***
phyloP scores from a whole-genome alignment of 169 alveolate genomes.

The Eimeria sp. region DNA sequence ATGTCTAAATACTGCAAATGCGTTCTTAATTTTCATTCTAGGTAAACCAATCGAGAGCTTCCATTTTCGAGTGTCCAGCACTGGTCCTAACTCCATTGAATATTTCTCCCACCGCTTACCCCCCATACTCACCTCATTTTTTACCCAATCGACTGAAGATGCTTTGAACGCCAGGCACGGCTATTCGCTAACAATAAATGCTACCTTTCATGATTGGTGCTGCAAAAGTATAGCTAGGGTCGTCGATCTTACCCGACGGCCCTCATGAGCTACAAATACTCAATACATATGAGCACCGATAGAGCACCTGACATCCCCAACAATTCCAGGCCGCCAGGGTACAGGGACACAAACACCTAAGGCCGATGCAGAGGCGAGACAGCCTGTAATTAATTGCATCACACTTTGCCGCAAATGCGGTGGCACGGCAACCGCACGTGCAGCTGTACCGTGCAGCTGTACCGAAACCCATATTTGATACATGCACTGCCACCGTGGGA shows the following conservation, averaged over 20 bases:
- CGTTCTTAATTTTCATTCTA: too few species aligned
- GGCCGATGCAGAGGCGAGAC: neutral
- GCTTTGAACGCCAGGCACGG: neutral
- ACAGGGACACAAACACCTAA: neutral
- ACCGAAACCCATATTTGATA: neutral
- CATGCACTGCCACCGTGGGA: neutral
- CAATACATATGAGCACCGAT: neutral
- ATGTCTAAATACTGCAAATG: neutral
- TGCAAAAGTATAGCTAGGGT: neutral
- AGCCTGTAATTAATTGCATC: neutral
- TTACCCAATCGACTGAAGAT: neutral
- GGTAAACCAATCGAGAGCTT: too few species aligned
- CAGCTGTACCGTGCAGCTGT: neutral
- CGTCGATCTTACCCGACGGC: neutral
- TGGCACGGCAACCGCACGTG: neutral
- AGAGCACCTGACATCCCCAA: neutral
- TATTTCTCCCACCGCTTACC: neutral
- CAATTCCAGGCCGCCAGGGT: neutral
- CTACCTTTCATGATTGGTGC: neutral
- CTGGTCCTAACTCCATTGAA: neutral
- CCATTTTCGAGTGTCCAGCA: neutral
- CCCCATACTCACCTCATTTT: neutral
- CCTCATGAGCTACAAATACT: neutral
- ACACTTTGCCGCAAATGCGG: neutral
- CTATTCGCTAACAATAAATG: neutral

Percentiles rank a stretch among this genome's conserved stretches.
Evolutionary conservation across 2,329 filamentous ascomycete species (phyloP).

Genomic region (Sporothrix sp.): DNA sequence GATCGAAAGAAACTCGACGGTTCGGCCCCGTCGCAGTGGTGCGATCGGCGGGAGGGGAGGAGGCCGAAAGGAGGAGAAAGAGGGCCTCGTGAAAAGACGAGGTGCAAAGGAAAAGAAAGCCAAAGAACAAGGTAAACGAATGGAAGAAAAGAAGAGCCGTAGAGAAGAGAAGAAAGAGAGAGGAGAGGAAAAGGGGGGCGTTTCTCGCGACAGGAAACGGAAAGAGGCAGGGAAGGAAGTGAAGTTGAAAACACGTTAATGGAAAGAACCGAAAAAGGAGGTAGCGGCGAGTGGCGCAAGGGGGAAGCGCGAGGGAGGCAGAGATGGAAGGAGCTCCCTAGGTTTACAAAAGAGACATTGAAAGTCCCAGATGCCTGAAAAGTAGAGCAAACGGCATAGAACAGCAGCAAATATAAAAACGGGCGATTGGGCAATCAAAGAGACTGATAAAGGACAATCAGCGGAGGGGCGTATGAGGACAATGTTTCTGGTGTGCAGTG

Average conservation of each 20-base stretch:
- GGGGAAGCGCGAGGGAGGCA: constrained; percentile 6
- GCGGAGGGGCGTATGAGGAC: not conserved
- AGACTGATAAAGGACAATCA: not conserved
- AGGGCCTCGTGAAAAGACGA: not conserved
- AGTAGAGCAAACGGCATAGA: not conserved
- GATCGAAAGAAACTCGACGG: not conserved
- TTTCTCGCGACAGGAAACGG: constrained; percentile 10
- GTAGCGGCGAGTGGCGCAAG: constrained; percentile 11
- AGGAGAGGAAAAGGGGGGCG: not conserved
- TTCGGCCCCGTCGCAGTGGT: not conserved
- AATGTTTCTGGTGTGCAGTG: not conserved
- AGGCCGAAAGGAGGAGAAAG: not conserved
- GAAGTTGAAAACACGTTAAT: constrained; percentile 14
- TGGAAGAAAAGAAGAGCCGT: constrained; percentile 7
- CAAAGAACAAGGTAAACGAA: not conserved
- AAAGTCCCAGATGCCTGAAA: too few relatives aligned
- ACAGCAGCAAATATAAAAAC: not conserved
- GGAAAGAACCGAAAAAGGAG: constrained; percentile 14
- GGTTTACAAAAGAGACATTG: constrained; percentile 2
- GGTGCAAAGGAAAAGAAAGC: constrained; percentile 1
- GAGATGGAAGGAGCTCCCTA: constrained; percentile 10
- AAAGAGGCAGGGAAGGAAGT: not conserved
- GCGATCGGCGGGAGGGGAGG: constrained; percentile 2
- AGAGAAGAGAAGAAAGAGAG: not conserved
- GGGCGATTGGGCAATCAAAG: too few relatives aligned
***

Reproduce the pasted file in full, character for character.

phyloP scores from a whole-genome alignment of 169 alveolate genomes.

The Eimeria sp. region DNA sequence ATGTCTAAATACTGCAAATGCGTTCTTAATTTTCATTCTAGGTAAACCAATCGAGAGCTTCCATTTTCGAGTGTCCAGCACTGGTCCTAACTCCATTGAATATTTCTCCCACCGCTTACCCCCCATACTCACCTCATTTTTTACCCAATCGACTGAAGATGCTTTGAACGCCAGGCACGGCTATTCGCTAACAATAAATGCTACCTTTCATGATTGGTGCTGCAAAAGTATAGCTAGGGTCGTCGATCTTACCCGACGGCCCTCATGAGCTACAAATACTCAATACATATGAGCACCGATAGAGCACCTGACATCCCCAACAATTCCAGGCCGCCAGGGTACAGGGACACAAACACCTAAGGCCGATGCAGAGGCGAGACAGCCTGTAATTAATTGCATCACACTTTGCCGCAAATGCGGTGGCACGGCAACCGCACGTGCAGCTGTACCGTGCAGCTGTACCGAAACCCATATTTGATACATGCACTGCCACCGTGGGA shows the following conservation, averaged over 20 bases:
- CGTTCTTAATTTTCATTCTA: too few species aligned
- GGCCGATGCAGAGGCGAGAC: neutral
- GCTTTGAACGCCAGGCACGG: neutral
- ACAGGGACACAAACACCTAA: neutral
- ACCGAAACCCATATTTGATA: neutral
- CATGCACTGCCACCGTGGGA: neutral
- CAATACATATGAGCACCGAT: neutral
- ATGTCTAAATACTGCAAATG: neutral
- TGCAAAAGTATAGCTAGGGT: neutral
- AGCCTGTAATTAATTGCATC: neutral
- TTACCCAATCGACTGAAGAT: neutral
- GGTAAACCAATCGAGAGCTT: too few species aligned
- CAGCTGTACCGTGCAGCTGT: neutral
- CGTCGATCTTACCCGACGGC: neutral
- TGGCACGGCAACCGCACGTG: neutral
- AGAGCACCTGACATCCCCAA: neutral
- TATTTCTCCCACCGCTTACC: neutral
- CAATTCCAGGCCGCCAGGGT: neutral
- CTACCTTTCATGATTGGTGC: neutral
- CTGGTCCTAACTCCATTGAA: neutral
- CCATTTTCGAGTGTCCAGCA: neutral
- CCCCATACTCACCTCATTTT: neutral
- CCTCATGAGCTACAAATACT: neutral
- ACACTTTGCCGCAAATGCGG: neutral
- CTATTCGCTAACAATAAATG: neutral

Percentiles rank a stretch among this genome's conserved stretches.
Evolutionary conservation across 2,329 filamentous ascomycete species (phyloP).

Genomic region (Sporothrix sp.): DNA sequence GATCGAAAGAAACTCGACGGTTCGGCCCCGTCGCAGTGGTGCGATCGGCGGGAGGGGAGGAGGCCGAAAGGAGGAGAAAGAGGGCCTCGTGAAAAGACGAGGTGCAAAGGAAAAGAAAGCCAAAGAACAAGGTAAACGAATGGAAGAAAAGAAGAGCCGTAGAGAAGAGAAGAAAGAGAGAGGAGAGGAAAAGGGGGGCGTTTCTCGCGACAGGAAACGGAAAGAGGCAGGGAAGGAAGTGAAGTTGAAAACACGTTAATGGAAAGAACCGAAAAAGGAGGTAGCGGCGAGTGGCGCAAGGGGGAAGCGCGAGGGAGGCAGAGATGGAAGGAGCTCCCTAGGTTTACAAAAGAGACATTGAAAGTCCCAGATGCCTGAAAAGTAGAGCAAACGGCATAGAACAGCAGCAAATATAAAAACGGGCGATTGGGCAATCAAAGAGACTGATAAAGGACAATCAGCGGAGGGGCGTATGAGGACAATGTTTCTGGTGTGCAGTG

Average conservation of each 20-base stretch:
- GGGGAAGCGCGAGGGAGGCA: constrained; percentile 6
- GCGGAGGGGCGTATGAGGAC: not conserved
- AGACTGATAAAGGACAATCA: not conserved
- AGGGCCTCGTGAAAAGACGA: not conserved
- AGTAGAGCAAACGGCATAGA: not conserved
- GATCGAAAGAAACTCGACGG: not conserved
- TTTCTCGCGACAGGAAACGG: constrained; percentile 10
- GTAGCGGCGAGTGGCGCAAG: constrained; percentile 11
- AGGAGAGGAAAAGGGGGGCG: not conserved
- TTCGGCCCCGTCGCAGTGGT: not conserved
- AATGTTTCTGGTGTGCAGTG: not conserved
- AGGCCGAAAGGAGGAGAAAG: not conserved
- GAAGTTGAAAACACGTTAAT: constrained; percentile 14
- TGGAAGAAAAGAAGAGCCGT: constrained; percentile 7
- CAAAGAACAAGGTAAACGAA: not conserved
- AAAGTCCCAGATGCCTGAAA: too few relatives aligned
- ACAGCAGCAAATATAAAAAC: not conserved
- GGAAAGAACCGAAAAAGGAG: constrained; percentile 14
- GGTTTACAAAAGAGACATTG: constrained; percentile 2
- GGTGCAAAGGAAAAGAAAGC: constrained; percentile 1
- GAGATGGAAGGAGCTCCCTA: constrained; percentile 10
- AAAGAGGCAGGGAAGGAAGT: not conserved
- GCGATCGGCGGGAGGGGAGG: constrained; percentile 2
- AGAGAAGAGAAGAAAGAGAG: not conserved
- GGGCGATTGGGCAATCAAAG: too few relatives aligned